Bob Cooke – contributor
Just for a moment there I thought we’d trashed the transmission. As the Cherokee charged up the rutted sandy slope it lurched, bounced and suddenly came to a stop with a loud clattering sound. In horror I thought – damn, I’ve wrecked the transfer case!
But then from outside came Simon Butcher’s booming voice: “It’s all right, it’s just the tyres rubbing against the wheelarch!”
Oh, that’s all right then, I thought. However, I’d naturally backed off when I heard the clatter and the Cherokee was well and truly sunk into the big ruts, so there was no going forwards. We backed gently down to the bottom of the climb, allowed ourselves a longer run up to the start of the slope and booted it. The Cherokee bounced, lurched and swayed up the slope again, and when we got to the deeper ruts the clattering started again, but this time I just kept the pedal down and, in a shower of sand, the Cherokee nosed its way through and eventually lurched its way up and over the top.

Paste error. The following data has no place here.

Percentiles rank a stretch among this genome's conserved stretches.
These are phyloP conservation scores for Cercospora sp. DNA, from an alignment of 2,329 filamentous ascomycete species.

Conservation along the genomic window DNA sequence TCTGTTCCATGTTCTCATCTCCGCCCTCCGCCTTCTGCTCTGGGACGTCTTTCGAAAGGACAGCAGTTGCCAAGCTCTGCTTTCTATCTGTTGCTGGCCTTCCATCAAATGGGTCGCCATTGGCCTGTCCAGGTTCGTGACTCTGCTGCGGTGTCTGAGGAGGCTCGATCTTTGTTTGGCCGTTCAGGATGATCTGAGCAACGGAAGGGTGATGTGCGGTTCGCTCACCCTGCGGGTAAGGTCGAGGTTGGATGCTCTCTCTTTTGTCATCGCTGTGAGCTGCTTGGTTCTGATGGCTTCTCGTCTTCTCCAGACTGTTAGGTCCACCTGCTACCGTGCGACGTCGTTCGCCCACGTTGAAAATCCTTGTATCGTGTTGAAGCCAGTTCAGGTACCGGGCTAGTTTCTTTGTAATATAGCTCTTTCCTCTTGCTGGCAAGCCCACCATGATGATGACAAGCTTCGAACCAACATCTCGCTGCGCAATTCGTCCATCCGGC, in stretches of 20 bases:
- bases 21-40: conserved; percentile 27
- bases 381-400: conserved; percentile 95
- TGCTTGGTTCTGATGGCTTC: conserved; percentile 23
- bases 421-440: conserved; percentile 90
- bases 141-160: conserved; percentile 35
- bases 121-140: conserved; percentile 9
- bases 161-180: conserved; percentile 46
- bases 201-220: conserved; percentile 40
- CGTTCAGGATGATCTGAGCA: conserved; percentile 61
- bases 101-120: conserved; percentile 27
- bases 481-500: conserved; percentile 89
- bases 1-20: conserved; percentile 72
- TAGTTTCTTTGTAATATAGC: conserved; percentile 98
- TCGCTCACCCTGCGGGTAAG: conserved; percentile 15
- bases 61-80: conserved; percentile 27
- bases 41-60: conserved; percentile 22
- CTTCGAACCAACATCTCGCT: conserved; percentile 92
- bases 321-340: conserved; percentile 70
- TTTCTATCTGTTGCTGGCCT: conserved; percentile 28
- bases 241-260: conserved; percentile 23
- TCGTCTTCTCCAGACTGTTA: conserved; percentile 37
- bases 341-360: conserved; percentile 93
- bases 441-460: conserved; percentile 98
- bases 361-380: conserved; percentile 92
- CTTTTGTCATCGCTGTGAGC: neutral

Once safely out of the way of the others blasting their Land Rovers up the slope behind me, I took a quick look at the Cherokee’s back axle; all seemed well, but it took a fair stretch of the imagination to imagine the axle twisting so much that the tyres could contact the wheelarch – with the lift afforded by the heavy duty rear springs there’s at least seven inches of travel between Goodyear rubber and Jeep steel, and we’ve never driven the Jeep anywhere before where the terrain has been so tortuous as to bring the two together.
Make: Jeep Cherokee
Model: 4.0 Limited
Recent costs: £150 French off-roading + plus wine!
Arrived: July 2011
You can read more about this Jeep in the November 2013 issue of 4×4 Magazine – available here